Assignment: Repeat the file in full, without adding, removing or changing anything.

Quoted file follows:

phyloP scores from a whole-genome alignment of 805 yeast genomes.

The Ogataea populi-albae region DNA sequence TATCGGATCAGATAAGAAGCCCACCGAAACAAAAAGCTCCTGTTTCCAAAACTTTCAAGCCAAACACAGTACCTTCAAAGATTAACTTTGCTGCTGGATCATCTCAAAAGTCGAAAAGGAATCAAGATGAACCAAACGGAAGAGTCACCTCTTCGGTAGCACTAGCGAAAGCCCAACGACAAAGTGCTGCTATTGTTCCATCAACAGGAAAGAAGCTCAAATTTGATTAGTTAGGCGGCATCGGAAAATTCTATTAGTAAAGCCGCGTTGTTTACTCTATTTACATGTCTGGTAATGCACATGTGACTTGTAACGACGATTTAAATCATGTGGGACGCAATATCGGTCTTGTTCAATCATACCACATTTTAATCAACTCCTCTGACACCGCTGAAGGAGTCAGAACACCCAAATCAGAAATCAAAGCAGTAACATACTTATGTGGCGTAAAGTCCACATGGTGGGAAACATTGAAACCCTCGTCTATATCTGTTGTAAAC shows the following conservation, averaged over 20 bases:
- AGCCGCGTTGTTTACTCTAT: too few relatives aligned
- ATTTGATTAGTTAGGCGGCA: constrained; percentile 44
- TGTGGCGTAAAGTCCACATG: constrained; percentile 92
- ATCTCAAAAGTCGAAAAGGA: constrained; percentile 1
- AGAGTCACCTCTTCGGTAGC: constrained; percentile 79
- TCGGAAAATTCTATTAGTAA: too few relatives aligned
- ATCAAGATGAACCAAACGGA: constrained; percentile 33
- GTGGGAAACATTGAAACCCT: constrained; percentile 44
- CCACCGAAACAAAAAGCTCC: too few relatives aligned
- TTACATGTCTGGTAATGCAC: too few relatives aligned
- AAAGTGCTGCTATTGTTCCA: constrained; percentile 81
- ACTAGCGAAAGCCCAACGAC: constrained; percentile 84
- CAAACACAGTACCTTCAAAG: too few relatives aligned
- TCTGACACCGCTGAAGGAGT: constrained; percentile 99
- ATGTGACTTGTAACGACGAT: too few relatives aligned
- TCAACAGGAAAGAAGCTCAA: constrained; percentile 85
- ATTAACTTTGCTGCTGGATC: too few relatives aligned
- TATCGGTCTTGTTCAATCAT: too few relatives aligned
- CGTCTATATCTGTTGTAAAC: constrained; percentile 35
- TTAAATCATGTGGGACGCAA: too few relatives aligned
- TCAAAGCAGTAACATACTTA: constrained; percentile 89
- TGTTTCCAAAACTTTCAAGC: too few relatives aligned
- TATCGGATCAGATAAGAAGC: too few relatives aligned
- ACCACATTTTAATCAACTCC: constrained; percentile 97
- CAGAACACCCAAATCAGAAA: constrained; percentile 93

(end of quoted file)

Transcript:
phyloP scores from a whole-genome alignment of 805 yeast genomes.

The Ogataea populi-albae region DNA sequence TATCGGATCAGATAAGAAGCCCACCGAAACAAAAAGCTCCTGTTTCCAAAACTTTCAAGCCAAACACAGTACCTTCAAAGATTAACTTTGCTGCTGGATCATCTCAAAAGTCGAAAAGGAATCAAGATGAACCAAACGGAAGAGTCACCTCTTCGGTAGCACTAGCGAAAGCCCAACGACAAAGTGCTGCTATTGTTCCATCAACAGGAAAGAAGCTCAAATTTGATTAGTTAGGCGGCATCGGAAAATTCTATTAGTAAAGCCGCGTTGTTTACTCTATTTACATGTCTGGTAATGCACATGTGACTTGTAACGACGATTTAAATCATGTGGGACGCAATATCGGTCTTGTTCAATCATACCACATTTTAATCAACTCCTCTGACACCGCTGAAGGAGTCAGAACACCCAAATCAGAAATCAAAGCAGTAACATACTTATGTGGCGTAAAGTCCACATGGTGGGAAACATTGAAACCCTCGTCTATATCTGTTGTAAAC shows the following conservation, averaged over 20 bases:
- AGCCGCGTTGTTTACTCTAT: too few relatives aligned
- ATTTGATTAGTTAGGCGGCA: constrained; percentile 44
- TGTGGCGTAAAGTCCACATG: constrained; percentile 92
- ATCTCAAAAGTCGAAAAGGA: constrained; percentile 1
- AGAGTCACCTCTTCGGTAGC: constrained; percentile 79
- TCGGAAAATTCTATTAGTAA: too few relatives aligned
- ATCAAGATGAACCAAACGGA: constrained; percentile 33
- GTGGGAAACATTGAAACCCT: constrained; percentile 44
- CCACCGAAACAAAAAGCTCC: too few relatives aligned
- TTACATGTCTGGTAATGCAC: too few relatives aligned
- AAAGTGCTGCTATTGTTCCA: constrained; percentile 81
- ACTAGCGAAAGCCCAACGAC: constrained; percentile 84
- CAAACACAGTACCTTCAAAG: too few relatives aligned
- TCTGACACCGCTGAAGGAGT: constrained; percentile 99
- ATGTGACTTGTAACGACGAT: too few relatives aligned
- TCAACAGGAAAGAAGCTCAA: constrained; percentile 85
- ATTAACTTTGCTGCTGGATC: too few relatives aligned
- TATCGGTCTTGTTCAATCAT: too few relatives aligned
- CGTCTATATCTGTTGTAAAC: constrained; percentile 35
- TTAAATCATGTGGGACGCAA: too few relatives aligned
- TCAAAGCAGTAACATACTTA: constrained; percentile 89
- TGTTTCCAAAACTTTCAAGC: too few relatives aligned
- TATCGGATCAGATAAGAAGC: too few relatives aligned
- ACCACATTTTAATCAACTCC: constrained; percentile 97
- CAGAACACCCAAATCAGAAA: constrained; percentile 93